Let me first try to explain something about where I'm coming from in all this. Being someone who was trained in literature, music (a lot of history and some theory), theology, and history, I lovelovelove categorizing subjects, ideas, and human achievements such as works of art. When it comes to art I love "isms", as they say, such as Impressionism and Cubism and Romanticism. I love discerning between the different periods of music, trying to figure out if something is Baroque or Classical or Romantic. In literature I love trying to come up with different interpretations of a text, how, for instance, the same work can be viewed from a feminist, a Marxist, a Post-Colonial, a Christian, or whatever perspective. But I don't only love categorizing; I also love it when I encounter a work of art or artist that defies categorizing, that challenges what I think I know. Doing so always means we're on the cusp of discovering a new art form or a new way of viewing the world. I think about how revolutionary Cubism was for the art world or atonal music was for the music world and it excites me that people might be creating new kinds of art NOW, in our day and age.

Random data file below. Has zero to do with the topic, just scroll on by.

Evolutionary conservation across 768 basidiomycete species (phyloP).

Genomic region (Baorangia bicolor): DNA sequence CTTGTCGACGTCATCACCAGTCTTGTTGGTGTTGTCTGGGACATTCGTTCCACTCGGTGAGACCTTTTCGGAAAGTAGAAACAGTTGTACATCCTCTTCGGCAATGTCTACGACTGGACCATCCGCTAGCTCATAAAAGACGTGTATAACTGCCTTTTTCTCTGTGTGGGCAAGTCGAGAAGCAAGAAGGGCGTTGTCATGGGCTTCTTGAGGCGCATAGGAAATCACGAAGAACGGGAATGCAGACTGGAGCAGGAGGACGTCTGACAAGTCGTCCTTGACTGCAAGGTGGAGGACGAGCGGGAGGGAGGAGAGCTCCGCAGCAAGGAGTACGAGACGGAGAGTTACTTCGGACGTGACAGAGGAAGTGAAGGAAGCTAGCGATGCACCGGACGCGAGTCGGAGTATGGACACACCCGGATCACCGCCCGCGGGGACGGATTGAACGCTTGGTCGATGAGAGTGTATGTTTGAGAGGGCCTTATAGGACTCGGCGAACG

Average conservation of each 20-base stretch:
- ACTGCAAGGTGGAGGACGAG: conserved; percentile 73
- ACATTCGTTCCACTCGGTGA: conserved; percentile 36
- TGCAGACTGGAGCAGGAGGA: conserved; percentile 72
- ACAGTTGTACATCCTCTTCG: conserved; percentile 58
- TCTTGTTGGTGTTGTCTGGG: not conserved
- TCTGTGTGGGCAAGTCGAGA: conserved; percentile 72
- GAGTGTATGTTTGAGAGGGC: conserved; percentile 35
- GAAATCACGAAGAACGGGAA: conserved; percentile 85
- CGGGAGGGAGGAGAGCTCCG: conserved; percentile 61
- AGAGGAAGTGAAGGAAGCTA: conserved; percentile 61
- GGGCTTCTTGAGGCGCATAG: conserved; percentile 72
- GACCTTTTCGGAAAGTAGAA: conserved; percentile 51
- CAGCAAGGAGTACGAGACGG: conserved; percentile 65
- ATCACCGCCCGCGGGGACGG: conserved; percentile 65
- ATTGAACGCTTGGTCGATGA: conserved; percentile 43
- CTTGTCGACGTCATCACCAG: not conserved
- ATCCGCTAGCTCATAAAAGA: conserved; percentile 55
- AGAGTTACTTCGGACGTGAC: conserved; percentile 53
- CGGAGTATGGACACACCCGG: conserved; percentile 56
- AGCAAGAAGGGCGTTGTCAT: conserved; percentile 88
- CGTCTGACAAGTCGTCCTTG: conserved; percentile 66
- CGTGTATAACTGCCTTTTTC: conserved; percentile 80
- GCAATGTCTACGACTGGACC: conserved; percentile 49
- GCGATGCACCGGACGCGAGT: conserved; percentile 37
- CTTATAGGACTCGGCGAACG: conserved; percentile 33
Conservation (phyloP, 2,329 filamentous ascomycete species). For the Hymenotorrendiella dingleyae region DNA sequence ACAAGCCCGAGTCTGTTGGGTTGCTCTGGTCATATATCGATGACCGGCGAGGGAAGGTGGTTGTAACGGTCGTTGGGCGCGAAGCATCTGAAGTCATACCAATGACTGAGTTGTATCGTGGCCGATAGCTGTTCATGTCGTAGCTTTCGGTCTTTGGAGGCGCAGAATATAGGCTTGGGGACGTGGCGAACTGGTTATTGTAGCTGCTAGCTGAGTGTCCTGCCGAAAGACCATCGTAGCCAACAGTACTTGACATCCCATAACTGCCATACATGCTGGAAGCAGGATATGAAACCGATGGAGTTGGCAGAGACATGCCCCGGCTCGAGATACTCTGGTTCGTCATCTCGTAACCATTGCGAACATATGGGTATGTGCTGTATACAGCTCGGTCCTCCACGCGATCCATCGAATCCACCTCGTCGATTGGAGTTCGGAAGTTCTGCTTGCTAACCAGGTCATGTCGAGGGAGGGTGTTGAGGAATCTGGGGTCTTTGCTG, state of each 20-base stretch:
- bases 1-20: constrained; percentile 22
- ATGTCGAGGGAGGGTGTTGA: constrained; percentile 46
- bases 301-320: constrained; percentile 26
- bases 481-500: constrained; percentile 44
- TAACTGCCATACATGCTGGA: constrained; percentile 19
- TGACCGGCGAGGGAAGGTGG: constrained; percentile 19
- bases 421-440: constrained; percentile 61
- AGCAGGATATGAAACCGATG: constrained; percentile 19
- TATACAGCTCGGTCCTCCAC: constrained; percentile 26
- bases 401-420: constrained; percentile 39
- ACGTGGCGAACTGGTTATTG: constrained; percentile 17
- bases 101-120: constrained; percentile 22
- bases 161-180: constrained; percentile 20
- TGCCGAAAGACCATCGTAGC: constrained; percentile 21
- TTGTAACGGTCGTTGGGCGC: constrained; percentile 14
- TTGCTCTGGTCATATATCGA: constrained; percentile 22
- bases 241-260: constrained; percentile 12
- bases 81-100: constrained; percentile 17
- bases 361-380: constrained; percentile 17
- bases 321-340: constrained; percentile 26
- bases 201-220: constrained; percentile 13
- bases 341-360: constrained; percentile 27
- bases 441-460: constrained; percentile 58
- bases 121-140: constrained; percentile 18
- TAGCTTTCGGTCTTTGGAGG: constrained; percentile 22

Eventually we end up categorizing those new movements as well, and that might be sad to some people but to me it's not. To start with, I think naming is inherent to who we are, a God-given tendency as the Bible articulates it. We are always aiming to describe the world before us and in our describing we are attempting to make sense of our world, to find and attach meaning to it and within it. On top of this, to me categorizing/labeling/naming a work of art or person doesn't limit it, instead it is merely an attempt to describe what it in fact is. I see words as rooms to walk in to and explore meaning rather than chains used in an attempt to lock meaning down. Certainly there are restrictions to a room but you can also walk around and survey every corner and crack from floor to ceiling.